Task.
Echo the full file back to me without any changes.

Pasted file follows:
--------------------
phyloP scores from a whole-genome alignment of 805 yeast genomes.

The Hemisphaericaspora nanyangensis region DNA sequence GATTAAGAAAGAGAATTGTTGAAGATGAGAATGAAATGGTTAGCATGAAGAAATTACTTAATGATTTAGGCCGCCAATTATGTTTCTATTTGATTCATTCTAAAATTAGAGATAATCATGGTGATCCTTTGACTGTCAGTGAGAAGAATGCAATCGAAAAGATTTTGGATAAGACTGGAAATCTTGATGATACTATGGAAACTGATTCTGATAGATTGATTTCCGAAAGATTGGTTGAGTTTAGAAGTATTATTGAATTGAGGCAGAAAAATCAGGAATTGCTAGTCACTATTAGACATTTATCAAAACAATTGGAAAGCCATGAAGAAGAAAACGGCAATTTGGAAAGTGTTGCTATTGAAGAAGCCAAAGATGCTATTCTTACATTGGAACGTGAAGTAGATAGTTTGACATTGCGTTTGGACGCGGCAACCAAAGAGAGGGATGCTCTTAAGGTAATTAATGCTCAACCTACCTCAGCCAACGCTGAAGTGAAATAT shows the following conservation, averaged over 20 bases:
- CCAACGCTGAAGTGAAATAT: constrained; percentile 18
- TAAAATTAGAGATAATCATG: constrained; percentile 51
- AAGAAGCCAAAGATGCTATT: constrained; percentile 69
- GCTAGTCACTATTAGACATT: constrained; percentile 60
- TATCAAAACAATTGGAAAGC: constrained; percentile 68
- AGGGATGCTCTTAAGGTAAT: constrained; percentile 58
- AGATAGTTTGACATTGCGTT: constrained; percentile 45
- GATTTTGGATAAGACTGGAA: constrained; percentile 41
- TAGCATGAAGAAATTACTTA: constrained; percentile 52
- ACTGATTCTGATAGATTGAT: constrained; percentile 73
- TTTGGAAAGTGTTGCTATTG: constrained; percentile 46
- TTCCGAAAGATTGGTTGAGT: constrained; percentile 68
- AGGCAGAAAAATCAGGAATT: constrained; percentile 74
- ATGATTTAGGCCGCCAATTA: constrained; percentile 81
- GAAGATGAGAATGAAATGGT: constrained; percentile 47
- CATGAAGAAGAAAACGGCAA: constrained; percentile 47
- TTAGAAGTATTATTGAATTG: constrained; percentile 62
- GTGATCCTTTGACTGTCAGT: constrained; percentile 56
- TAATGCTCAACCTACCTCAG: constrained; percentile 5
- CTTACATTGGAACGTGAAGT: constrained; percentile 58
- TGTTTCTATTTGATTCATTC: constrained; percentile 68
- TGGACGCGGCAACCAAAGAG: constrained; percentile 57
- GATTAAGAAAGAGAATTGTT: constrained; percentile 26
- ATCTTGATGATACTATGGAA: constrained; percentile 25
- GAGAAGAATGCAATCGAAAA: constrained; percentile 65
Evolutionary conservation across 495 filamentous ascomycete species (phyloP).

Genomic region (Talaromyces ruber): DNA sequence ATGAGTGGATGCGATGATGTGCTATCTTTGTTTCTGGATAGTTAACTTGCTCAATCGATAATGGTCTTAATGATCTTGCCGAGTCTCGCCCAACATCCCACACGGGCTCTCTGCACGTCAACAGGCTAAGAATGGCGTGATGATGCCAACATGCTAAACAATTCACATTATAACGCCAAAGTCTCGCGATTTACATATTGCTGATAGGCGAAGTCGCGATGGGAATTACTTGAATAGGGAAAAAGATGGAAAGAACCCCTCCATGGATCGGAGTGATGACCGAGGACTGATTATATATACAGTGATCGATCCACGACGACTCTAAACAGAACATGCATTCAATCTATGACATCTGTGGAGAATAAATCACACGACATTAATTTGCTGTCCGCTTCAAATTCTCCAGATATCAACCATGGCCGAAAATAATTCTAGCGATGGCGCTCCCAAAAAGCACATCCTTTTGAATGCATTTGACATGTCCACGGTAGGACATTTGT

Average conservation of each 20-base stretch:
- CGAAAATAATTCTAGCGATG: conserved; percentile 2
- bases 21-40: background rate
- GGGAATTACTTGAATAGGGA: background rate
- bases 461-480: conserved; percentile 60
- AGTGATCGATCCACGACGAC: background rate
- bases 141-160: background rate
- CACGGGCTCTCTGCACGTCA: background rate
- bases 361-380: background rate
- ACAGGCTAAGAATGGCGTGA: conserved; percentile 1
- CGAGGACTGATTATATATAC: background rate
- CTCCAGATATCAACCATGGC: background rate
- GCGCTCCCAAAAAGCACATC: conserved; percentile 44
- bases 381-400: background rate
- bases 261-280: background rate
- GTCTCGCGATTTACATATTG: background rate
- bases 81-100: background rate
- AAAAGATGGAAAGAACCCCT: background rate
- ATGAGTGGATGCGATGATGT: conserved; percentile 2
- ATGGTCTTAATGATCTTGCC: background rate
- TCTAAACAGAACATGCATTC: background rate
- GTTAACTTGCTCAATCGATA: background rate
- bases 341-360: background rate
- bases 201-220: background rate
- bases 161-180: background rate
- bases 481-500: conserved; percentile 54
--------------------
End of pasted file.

phyloP scores from a whole-genome alignment of 805 yeast genomes.

The Hemisphaericaspora nanyangensis region DNA sequence GATTAAGAAAGAGAATTGTTGAAGATGAGAATGAAATGGTTAGCATGAAGAAATTACTTAATGATTTAGGCCGCCAATTATGTTTCTATTTGATTCATTCTAAAATTAGAGATAATCATGGTGATCCTTTGACTGTCAGTGAGAAGAATGCAATCGAAAAGATTTTGGATAAGACTGGAAATCTTGATGATACTATGGAAACTGATTCTGATAGATTGATTTCCGAAAGATTGGTTGAGTTTAGAAGTATTATTGAATTGAGGCAGAAAAATCAGGAATTGCTAGTCACTATTAGACATTTATCAAAACAATTGGAAAGCCATGAAGAAGAAAACGGCAATTTGGAAAGTGTTGCTATTGAAGAAGCCAAAGATGCTATTCTTACATTGGAACGTGAAGTAGATAGTTTGACATTGCGTTTGGACGCGGCAACCAAAGAGAGGGATGCTCTTAAGGTAATTAATGCTCAACCTACCTCAGCCAACGCTGAAGTGAAATAT shows the following conservation, averaged over 20 bases:
- CCAACGCTGAAGTGAAATAT: constrained; percentile 18
- TAAAATTAGAGATAATCATG: constrained; percentile 51
- AAGAAGCCAAAGATGCTATT: constrained; percentile 69
- GCTAGTCACTATTAGACATT: constrained; percentile 60
- TATCAAAACAATTGGAAAGC: constrained; percentile 68
- AGGGATGCTCTTAAGGTAAT: constrained; percentile 58
- AGATAGTTTGACATTGCGTT: constrained; percentile 45
- GATTTTGGATAAGACTGGAA: constrained; percentile 41
- TAGCATGAAGAAATTACTTA: constrained; percentile 52
- ACTGATTCTGATAGATTGAT: constrained; percentile 73
- TTTGGAAAGTGTTGCTATTG: constrained; percentile 46
- TTCCGAAAGATTGGTTGAGT: constrained; percentile 68
- AGGCAGAAAAATCAGGAATT: constrained; percentile 74
- ATGATTTAGGCCGCCAATTA: constrained; percentile 81
- GAAGATGAGAATGAAATGGT: constrained; percentile 47
- CATGAAGAAGAAAACGGCAA: constrained; percentile 47
- TTAGAAGTATTATTGAATTG: constrained; percentile 62
- GTGATCCTTTGACTGTCAGT: constrained; percentile 56
- TAATGCTCAACCTACCTCAG: constrained; percentile 5
- CTTACATTGGAACGTGAAGT: constrained; percentile 58
- TGTTTCTATTTGATTCATTC: constrained; percentile 68
- TGGACGCGGCAACCAAAGAG: constrained; percentile 57
- GATTAAGAAAGAGAATTGTT: constrained; percentile 26
- ATCTTGATGATACTATGGAA: constrained; percentile 25
- GAGAAGAATGCAATCGAAAA: constrained; percentile 65
Evolutionary conservation across 495 filamentous ascomycete species (phyloP).

Genomic region (Talaromyces ruber): DNA sequence ATGAGTGGATGCGATGATGTGCTATCTTTGTTTCTGGATAGTTAACTTGCTCAATCGATAATGGTCTTAATGATCTTGCCGAGTCTCGCCCAACATCCCACACGGGCTCTCTGCACGTCAACAGGCTAAGAATGGCGTGATGATGCCAACATGCTAAACAATTCACATTATAACGCCAAAGTCTCGCGATTTACATATTGCTGATAGGCGAAGTCGCGATGGGAATTACTTGAATAGGGAAAAAGATGGAAAGAACCCCTCCATGGATCGGAGTGATGACCGAGGACTGATTATATATACAGTGATCGATCCACGACGACTCTAAACAGAACATGCATTCAATCTATGACATCTGTGGAGAATAAATCACACGACATTAATTTGCTGTCCGCTTCAAATTCTCCAGATATCAACCATGGCCGAAAATAATTCTAGCGATGGCGCTCCCAAAAAGCACATCCTTTTGAATGCATTTGACATGTCCACGGTAGGACATTTGT

Average conservation of each 20-base stretch:
- CGAAAATAATTCTAGCGATG: conserved; percentile 2
- bases 21-40: background rate
- GGGAATTACTTGAATAGGGA: background rate
- bases 461-480: conserved; percentile 60
- AGTGATCGATCCACGACGAC: background rate
- bases 141-160: background rate
- CACGGGCTCTCTGCACGTCA: background rate
- bases 361-380: background rate
- ACAGGCTAAGAATGGCGTGA: conserved; percentile 1
- CGAGGACTGATTATATATAC: background rate
- CTCCAGATATCAACCATGGC: background rate
- GCGCTCCCAAAAAGCACATC: conserved; percentile 44
- bases 381-400: background rate
- bases 261-280: background rate
- GTCTCGCGATTTACATATTG: background rate
- bases 81-100: background rate
- AAAAGATGGAAAGAACCCCT: background rate
- ATGAGTGGATGCGATGATGT: conserved; percentile 2
- ATGGTCTTAATGATCTTGCC: background rate
- TCTAAACAGAACATGCATTC: background rate
- GTTAACTTGCTCAATCGATA: background rate
- bases 341-360: background rate
- bases 201-220: background rate
- bases 161-180: background rate
- bases 481-500: conserved; percentile 54